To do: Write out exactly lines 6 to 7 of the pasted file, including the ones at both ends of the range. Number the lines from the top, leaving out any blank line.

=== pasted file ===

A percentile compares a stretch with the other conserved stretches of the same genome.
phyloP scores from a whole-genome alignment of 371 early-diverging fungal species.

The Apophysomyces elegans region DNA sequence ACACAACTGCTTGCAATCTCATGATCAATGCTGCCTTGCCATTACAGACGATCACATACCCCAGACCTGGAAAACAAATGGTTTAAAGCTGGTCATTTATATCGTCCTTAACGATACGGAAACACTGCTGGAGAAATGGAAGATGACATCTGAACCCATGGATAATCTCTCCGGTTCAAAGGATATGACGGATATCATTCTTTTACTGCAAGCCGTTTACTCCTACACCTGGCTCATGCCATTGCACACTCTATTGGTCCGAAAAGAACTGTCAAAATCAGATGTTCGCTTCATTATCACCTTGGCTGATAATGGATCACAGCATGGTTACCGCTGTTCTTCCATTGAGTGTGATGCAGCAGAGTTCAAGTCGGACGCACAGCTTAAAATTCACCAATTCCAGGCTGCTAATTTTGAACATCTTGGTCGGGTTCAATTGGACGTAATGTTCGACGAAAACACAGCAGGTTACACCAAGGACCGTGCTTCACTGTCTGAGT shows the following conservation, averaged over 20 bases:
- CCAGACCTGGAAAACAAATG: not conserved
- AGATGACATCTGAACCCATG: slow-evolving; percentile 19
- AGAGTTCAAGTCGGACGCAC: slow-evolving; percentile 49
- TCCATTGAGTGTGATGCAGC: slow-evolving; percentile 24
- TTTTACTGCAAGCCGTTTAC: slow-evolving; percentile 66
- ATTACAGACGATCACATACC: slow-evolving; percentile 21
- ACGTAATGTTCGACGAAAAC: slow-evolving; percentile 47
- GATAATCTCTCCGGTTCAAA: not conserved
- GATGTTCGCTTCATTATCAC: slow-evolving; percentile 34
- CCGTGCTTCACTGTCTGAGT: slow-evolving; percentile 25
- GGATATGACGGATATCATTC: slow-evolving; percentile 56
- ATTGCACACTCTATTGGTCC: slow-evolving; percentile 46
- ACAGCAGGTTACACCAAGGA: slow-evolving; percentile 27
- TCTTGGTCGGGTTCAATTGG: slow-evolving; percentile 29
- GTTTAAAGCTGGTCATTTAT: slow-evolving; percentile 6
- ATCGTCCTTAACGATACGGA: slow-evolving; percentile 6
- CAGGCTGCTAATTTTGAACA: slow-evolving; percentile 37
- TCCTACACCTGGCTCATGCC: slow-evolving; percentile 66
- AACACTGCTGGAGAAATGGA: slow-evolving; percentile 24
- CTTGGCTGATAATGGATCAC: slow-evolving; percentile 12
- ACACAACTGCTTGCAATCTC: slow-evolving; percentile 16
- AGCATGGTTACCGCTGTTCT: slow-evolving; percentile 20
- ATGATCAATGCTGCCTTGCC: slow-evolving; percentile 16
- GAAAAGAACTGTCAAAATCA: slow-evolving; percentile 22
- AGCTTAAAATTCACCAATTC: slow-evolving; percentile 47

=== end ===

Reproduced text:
- AGAGTTCAAGTCGGACGCAC: slow-evolving; percentile 49
- TCCATTGAGTGTGATGCAGC: slow-evolving; percentile 24